You are here:  > 
Cymraeg

Exploring Our Woodlands

April 2010

Spring Explosion

Posted by Gareth Bonello on 27 April 2010
Nest-cam
Great Tit nesting captured on 19/04/2010 09:47:31
apple blossom
The woods are a carpet of Lesser Celandines at the moment
apple blossom
» View full post to see all images

After one of the coldest and longest winters on record, spring has well and truly arrived. The weather over the past few weeks has been warm enough to put recent summers to shame. Add to that the explosion of flowers in every field, garden and crack in the pavement and you’ve got a spectacular spring in the making.

The extra-long winter has meant that many species that normally flower early in the season have delayed until now. For example the Hazel catkins (‘lambs tails’ to you and me), which flowered here at the end of January in last year were only just starting to emerge in early March this year.

At St Fagans this late flowering has meant that many early and late species are flowering together; Snowdrops and Celandines, Daffodils and Bluebells, so there’s an absolute feast for the eyes at the moment! See here for an interesting article about this year’s unusual weather and what it may mean for wildlife.

Spring isn’t all botany though, and the birds have been getting steadily louder since the weather has been improving. This is the time of year when the feathered folk attempt to attract a mate and defend a territory by singing as loud and as often as possible. Once this task is achieved they have to build a nest and raise a brood (or maybe even two if they have the energy).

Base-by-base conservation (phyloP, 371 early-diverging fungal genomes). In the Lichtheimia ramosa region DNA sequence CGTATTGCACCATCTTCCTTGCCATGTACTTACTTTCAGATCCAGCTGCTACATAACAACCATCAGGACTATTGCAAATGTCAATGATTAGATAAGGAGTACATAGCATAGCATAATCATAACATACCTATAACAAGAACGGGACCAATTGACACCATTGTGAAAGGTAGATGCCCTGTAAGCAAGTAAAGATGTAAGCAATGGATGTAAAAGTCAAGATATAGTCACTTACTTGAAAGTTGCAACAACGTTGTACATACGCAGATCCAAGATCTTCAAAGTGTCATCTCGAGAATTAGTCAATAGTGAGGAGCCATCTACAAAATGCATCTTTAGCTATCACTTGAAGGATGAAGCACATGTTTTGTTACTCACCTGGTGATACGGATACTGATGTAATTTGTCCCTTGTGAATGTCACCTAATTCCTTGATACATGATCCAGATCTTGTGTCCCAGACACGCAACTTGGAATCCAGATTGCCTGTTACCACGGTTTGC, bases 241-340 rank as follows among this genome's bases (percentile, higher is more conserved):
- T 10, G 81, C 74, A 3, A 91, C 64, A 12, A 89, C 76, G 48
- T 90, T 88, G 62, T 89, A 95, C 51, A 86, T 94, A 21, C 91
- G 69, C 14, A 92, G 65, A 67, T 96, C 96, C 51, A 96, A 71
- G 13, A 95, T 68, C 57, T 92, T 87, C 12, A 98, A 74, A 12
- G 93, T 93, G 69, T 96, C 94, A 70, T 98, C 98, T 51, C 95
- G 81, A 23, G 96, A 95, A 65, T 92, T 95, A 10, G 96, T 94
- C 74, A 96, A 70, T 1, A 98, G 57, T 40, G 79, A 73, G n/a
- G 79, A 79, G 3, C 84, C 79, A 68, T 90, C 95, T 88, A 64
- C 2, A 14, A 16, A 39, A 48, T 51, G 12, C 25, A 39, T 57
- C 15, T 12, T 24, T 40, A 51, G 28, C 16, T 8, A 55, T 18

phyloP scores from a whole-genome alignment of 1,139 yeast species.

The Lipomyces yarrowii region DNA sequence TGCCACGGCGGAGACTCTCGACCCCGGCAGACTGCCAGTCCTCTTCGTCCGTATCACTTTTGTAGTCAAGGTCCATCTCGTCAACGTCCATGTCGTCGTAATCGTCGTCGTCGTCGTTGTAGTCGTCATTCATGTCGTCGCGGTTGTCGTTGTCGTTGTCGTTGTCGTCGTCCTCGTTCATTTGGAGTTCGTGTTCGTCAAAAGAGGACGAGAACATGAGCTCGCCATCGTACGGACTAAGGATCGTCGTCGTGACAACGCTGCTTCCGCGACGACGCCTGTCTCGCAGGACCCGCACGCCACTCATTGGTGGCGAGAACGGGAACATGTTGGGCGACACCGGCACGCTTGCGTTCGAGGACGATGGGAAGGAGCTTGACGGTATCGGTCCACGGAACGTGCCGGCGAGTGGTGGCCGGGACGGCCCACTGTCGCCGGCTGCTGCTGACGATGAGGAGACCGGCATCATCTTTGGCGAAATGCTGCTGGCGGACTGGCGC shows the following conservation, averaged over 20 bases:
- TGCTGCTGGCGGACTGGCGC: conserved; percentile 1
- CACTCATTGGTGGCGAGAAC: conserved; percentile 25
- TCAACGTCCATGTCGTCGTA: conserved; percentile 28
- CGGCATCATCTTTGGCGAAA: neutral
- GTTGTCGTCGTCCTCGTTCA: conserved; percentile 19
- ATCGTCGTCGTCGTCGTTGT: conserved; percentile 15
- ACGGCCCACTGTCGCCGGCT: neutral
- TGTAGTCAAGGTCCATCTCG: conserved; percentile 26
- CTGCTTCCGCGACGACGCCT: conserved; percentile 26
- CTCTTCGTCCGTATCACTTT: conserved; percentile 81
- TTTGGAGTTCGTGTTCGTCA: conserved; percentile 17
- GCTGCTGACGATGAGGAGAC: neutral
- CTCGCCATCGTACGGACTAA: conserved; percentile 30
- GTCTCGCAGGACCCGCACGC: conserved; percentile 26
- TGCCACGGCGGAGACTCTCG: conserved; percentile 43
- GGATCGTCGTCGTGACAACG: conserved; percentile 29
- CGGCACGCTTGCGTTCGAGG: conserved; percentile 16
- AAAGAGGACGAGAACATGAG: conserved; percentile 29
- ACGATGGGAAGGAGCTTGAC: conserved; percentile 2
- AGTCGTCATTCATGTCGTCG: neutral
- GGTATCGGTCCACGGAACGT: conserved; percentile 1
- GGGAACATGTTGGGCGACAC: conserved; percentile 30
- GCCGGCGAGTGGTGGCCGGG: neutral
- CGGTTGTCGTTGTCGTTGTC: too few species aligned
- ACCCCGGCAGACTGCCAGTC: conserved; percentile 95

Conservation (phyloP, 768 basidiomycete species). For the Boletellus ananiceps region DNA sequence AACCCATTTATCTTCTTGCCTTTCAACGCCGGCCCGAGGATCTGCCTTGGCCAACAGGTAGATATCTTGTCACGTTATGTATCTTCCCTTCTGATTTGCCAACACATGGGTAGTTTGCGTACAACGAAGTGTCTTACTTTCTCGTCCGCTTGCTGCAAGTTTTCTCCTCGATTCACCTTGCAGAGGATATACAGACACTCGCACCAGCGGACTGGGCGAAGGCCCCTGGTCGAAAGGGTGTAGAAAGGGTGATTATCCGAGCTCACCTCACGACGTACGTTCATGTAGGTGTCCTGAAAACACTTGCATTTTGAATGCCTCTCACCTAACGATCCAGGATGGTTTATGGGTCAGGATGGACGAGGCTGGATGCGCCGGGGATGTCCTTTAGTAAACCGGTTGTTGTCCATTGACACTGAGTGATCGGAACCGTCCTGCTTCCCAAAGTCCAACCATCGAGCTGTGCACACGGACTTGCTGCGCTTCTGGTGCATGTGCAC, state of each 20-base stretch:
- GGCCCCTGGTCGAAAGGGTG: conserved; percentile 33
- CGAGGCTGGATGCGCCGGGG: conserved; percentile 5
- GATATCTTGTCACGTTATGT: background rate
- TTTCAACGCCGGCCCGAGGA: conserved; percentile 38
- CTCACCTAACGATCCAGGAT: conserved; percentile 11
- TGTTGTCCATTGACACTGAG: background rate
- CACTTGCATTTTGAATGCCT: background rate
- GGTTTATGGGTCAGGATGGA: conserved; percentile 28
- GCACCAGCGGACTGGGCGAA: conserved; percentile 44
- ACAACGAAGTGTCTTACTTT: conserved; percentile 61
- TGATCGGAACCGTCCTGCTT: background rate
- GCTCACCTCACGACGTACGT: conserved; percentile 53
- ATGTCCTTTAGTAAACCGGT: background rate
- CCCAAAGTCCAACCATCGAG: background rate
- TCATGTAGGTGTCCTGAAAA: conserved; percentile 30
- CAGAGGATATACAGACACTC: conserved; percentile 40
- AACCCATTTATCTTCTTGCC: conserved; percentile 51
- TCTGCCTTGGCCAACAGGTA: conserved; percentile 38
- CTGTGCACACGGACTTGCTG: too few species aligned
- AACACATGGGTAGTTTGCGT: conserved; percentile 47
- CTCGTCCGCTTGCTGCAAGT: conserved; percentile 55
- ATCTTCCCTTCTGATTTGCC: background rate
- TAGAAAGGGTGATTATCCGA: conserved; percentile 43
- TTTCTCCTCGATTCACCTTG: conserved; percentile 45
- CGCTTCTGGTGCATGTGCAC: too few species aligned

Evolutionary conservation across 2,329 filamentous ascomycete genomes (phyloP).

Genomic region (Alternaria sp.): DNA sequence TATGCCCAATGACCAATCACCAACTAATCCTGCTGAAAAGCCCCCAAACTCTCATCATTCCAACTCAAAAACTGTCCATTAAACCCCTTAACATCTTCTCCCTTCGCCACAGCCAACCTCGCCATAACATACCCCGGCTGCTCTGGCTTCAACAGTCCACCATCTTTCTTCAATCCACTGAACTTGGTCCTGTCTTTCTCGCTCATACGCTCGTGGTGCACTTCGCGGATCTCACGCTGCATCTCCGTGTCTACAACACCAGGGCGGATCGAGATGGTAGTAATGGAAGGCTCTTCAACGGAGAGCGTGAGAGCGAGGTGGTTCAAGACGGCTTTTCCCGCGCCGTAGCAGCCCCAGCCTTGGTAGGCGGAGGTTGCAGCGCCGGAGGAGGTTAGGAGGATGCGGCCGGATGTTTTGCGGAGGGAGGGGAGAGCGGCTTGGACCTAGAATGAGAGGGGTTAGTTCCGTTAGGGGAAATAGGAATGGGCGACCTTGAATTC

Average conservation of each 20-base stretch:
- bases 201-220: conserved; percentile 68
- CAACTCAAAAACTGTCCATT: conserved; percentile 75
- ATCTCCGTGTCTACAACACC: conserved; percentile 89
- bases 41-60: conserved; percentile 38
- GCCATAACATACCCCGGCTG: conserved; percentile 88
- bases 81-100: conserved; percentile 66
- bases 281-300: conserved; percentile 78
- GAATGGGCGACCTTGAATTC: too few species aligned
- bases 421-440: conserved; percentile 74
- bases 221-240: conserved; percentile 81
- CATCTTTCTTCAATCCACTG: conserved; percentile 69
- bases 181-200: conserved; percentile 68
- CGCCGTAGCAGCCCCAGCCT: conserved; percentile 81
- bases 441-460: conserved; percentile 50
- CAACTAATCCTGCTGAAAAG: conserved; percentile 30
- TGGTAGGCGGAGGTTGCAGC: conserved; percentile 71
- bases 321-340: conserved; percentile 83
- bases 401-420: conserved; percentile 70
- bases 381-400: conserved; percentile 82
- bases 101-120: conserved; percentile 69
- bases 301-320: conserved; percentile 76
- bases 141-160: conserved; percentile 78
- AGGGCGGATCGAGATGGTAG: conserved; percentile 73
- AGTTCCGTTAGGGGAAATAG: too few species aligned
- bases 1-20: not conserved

This leads me to some rather exciting news that we have a Great Tit nesting in our specially rigged nest box. At the moment she is just building the nest and roosting there in the evening, but once she lays her eggs (fingers crossed) it is going to be extremely exciting! I’ll be keeping a keen eye on events and posting any activity on my Twitter page – so sign up if you want to get tweets about our nest of tweeters on Twitter!

Many birds have flown from the continent or even Africa to take advantage of the glut of insects that hatch here at this time of year. Warblers such as Chiffchaff, Willow Warbler, Wood Warbler and Blackcap make up a large number of these migrants and they add plenty of new voices to the dawn chorus which is at its best right now. There are still a few places on my dawn chorus walk this Saturday if you fancy an early start and a walk about St Fagans.

Anyway, best be off. But keep checking back as this is going to be a busy season!